This backs up recent studies on animals fed very low-calorie diets which found the thinnest (without being medically underweight or malnourished) are the healthiest and live the longest.
The key, say researchers at the University of Southern California’s Longevity Institute, is the hormone Insulin-Like Growth Factor 1 (IGF-1).
IGF-1 and other growth factors keep our cells constantly active. It’s like driving with your foot on the accelerator pedal, which is fine when your body is shiny and new, but keep doing this all the time and it will break down.
According to Professor Valter Longo, director of the Longevity Institute, one way to take the foot off the accelerator, and reduce IGF-1 levels dramatically – as well as cholesterol, and blood pressure – is by fasting.
“You need adequate levels of IGF-1 and other growth factors when you are growing, but high levels later in life appear to lead to accelerated ageing,” he says.
“The evidence comes from animals such as the Laron mice we have bred which have been genetically engineered so they don’t respond to IGF-1. They are small but extraordinarily long-lived.”
The periods of eating very little or nothing may be the key to controlling chemicals produced by the body linked to the development of disease and the ageing process
The average mouse has a life span of two years – but the Laron typically live 40% longer. The oldest has lived to the human equivalent of 160. They are immune to heart disease and cancer and when they die, as Prof. Valter Longo puts it: “They simply drop dead.”
Trying various fasts, for three days straight, and for two days a week, for six weeks, you can see dramatic results. Not only weight loss, but your cholesterol levels and blood pressure improve. These findings chime with recent reports that reaching a “healthy” Body Mass Index (BMI) may not be enough – we need to be as slim as possible to reduce our risk of illness.
The reason experts haven’t emphasized this is that they don’t want to trigger eating disorders or demotivate the overweight trying to get into the healthy weight range. There is only so long, however, we can shy away from this because the evidence keeps mounting.
Matthew Piper, of the Institute of Healthy Ageing, University College London, says: “Studies on monkeys show if we restrict the diet there is a delay in the onset of cancer, coronary heart disease and diabetes in later life as well as staving off dementia.”
Reducing our food intake over months or years could boost lifespan by 15 to 30%, experts believe.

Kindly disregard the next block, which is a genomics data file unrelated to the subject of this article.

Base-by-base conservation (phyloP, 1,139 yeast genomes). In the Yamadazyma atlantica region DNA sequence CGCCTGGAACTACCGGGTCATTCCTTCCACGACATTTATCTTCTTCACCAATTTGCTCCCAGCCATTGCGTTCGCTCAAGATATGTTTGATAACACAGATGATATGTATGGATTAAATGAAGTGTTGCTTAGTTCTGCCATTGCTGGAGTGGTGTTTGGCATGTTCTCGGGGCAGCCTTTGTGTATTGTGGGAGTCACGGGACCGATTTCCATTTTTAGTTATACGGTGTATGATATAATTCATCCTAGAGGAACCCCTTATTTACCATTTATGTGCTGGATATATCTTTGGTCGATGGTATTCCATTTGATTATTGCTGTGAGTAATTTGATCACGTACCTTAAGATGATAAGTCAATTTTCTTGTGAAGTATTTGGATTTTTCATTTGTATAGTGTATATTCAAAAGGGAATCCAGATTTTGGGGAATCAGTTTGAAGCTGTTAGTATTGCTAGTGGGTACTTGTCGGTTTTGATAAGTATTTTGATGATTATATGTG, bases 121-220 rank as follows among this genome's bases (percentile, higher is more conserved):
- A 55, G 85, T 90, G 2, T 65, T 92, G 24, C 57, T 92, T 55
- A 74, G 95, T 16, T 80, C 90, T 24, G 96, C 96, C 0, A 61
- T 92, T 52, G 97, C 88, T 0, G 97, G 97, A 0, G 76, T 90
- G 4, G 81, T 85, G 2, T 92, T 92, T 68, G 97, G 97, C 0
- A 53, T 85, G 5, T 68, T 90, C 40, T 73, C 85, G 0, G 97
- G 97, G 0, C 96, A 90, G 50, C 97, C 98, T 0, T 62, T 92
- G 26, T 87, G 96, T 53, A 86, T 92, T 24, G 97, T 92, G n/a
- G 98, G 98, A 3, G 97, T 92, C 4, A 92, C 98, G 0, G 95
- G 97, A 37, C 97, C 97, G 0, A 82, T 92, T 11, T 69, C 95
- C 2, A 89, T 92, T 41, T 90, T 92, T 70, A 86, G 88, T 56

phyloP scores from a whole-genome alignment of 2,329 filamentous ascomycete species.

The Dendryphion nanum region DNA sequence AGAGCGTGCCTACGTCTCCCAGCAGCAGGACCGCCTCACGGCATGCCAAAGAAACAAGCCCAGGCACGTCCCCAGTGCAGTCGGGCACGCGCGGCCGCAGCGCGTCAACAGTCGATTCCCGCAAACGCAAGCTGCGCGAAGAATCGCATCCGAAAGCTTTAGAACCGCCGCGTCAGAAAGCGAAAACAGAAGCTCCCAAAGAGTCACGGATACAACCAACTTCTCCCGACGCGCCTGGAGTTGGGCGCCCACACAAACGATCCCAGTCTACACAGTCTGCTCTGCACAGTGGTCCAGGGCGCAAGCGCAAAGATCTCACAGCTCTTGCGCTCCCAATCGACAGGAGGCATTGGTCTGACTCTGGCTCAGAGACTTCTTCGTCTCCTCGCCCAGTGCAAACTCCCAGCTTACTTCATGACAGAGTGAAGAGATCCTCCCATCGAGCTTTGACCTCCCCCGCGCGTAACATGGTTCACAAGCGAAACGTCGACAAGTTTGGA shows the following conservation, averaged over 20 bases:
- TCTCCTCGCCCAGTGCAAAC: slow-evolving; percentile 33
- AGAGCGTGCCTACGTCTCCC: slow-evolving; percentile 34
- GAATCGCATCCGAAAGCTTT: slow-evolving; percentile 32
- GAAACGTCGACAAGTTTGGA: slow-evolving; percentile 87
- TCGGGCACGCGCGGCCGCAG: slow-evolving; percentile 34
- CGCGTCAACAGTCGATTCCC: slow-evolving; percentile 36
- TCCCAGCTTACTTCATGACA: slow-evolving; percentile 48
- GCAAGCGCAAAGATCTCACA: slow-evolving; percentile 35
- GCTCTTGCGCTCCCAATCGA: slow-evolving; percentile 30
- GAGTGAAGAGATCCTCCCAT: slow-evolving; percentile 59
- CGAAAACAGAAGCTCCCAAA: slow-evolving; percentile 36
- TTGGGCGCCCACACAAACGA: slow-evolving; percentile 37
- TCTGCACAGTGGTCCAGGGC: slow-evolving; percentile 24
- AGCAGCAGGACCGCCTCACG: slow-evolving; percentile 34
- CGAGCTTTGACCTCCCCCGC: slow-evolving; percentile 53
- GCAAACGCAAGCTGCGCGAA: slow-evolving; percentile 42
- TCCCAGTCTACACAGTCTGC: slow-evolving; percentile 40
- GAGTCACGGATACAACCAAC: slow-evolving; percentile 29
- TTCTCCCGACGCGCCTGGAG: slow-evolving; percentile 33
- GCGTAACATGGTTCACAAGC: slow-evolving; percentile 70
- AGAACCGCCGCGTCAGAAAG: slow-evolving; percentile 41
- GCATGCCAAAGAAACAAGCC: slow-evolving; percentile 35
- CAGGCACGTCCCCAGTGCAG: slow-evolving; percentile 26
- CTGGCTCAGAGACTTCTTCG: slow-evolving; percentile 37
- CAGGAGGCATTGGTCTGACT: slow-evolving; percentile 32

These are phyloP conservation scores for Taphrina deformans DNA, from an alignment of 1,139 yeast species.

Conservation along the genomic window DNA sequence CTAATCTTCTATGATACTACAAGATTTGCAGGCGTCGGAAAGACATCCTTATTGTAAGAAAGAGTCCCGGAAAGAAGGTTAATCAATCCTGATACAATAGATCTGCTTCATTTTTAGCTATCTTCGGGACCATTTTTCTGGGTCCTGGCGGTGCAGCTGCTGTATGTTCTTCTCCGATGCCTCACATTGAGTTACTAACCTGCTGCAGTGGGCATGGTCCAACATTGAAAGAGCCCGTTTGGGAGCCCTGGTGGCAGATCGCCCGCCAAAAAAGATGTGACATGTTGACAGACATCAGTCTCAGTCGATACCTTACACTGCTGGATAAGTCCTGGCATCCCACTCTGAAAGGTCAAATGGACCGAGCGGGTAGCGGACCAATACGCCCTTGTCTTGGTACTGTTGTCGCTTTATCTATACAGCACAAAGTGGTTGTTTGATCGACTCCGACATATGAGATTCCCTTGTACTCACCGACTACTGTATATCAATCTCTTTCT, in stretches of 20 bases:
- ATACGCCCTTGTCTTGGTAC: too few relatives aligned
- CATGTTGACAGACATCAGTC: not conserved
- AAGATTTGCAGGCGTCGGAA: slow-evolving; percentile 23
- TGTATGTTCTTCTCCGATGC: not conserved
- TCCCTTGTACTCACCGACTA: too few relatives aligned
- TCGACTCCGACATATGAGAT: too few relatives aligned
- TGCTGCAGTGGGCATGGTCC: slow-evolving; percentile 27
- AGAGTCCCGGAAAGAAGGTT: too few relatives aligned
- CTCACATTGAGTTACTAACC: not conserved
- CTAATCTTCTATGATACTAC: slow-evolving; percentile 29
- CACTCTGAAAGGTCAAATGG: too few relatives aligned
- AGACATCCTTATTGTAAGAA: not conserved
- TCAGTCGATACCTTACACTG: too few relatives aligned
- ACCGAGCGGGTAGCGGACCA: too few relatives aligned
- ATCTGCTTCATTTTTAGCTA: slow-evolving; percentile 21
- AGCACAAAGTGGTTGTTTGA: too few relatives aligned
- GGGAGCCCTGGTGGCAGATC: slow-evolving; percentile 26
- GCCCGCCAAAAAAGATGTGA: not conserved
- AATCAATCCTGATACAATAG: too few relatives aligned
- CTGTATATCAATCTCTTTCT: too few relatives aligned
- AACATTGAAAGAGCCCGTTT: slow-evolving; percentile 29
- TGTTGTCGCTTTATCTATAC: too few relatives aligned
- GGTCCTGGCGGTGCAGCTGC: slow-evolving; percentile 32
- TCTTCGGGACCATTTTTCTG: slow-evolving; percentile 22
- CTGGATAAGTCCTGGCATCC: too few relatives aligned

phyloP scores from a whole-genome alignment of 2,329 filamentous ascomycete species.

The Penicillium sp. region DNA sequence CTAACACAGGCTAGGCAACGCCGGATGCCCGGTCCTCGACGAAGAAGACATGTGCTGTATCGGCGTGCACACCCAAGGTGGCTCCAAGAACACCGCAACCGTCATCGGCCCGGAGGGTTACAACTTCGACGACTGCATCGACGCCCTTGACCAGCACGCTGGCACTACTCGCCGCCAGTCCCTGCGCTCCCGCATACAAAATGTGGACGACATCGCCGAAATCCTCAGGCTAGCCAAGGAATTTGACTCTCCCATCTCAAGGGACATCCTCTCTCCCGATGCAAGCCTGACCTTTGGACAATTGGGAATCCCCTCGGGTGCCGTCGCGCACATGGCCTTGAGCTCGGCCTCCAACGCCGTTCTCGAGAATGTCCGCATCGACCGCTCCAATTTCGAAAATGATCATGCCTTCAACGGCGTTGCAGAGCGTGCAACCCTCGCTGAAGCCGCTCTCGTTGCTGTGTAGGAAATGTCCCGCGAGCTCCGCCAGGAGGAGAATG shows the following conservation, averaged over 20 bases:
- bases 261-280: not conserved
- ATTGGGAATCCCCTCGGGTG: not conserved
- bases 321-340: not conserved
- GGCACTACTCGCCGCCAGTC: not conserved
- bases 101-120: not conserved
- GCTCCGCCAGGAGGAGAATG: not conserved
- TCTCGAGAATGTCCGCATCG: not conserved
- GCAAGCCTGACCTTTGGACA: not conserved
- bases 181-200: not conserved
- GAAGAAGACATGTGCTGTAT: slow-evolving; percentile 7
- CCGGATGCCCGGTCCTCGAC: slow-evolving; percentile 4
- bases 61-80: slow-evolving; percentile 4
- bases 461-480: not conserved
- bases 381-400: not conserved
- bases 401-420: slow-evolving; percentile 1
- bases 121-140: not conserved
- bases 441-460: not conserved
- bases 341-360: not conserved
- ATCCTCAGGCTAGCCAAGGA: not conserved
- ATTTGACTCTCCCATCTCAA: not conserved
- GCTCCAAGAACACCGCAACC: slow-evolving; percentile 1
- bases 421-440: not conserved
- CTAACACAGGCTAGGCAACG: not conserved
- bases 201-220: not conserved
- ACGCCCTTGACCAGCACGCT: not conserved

Although the Scarsdale Medical Diet was a hit for the Seventies audience relatively new to slimming, it is brutal physically and mentally. But Dr. Rachel Thompson, of the World Cancer Research Fund, says: “Whatever your BMI, if it goes up so does your cancer risk. It’s better to be at the lower end of the healthy BMI range if possible.”
For every two points you jump up the scale, your risk of postmenopausal breast cancer goes up 3%.
The Scarsdale Diet is a high-protein, low-carbohydrate mix with a fixation on grapefruit.
Unlike other high-protein diets that allow you to stuff yourself with fatty bacon and cheese, this diet imposes strict limits.
Breakfast is always half a grapefruit and a piece of toast with no butter or jam. Lunch on day one is cold cuts of meat with all fat removed and a tomato.
Supper is fish with salad and a piece of bread followed by more grapefruit. You must also drink lots of water and, thankfully, black tea and coffee are allowed.
The first days are a blur of dry toast, fruit and sliced tomatoes and meat.
People who regularly get fewer than six hours of sleep a night are at significantly increased risk of stroke, a study suggests.
Researchers found that those in middle age who skimped on sleep were more likely to suffer stroke symptoms than those who got at least nine hours of shut-eye – even if they were a healthy weight and with no family history of stroke.
More than 5,000 participants, who were between 45 and retirement age, were monitored for three years as part of the US study.
Those who slept for fewer than six hours were most likely to experience symptoms such as numbness or weakness down one side of their body, dizziness, loss of vision or a sudden inability to express themselves verbally or in writing.
People who regularly get fewer than six hours of sleep a night are at significantly increased risk of stroke, a study suggests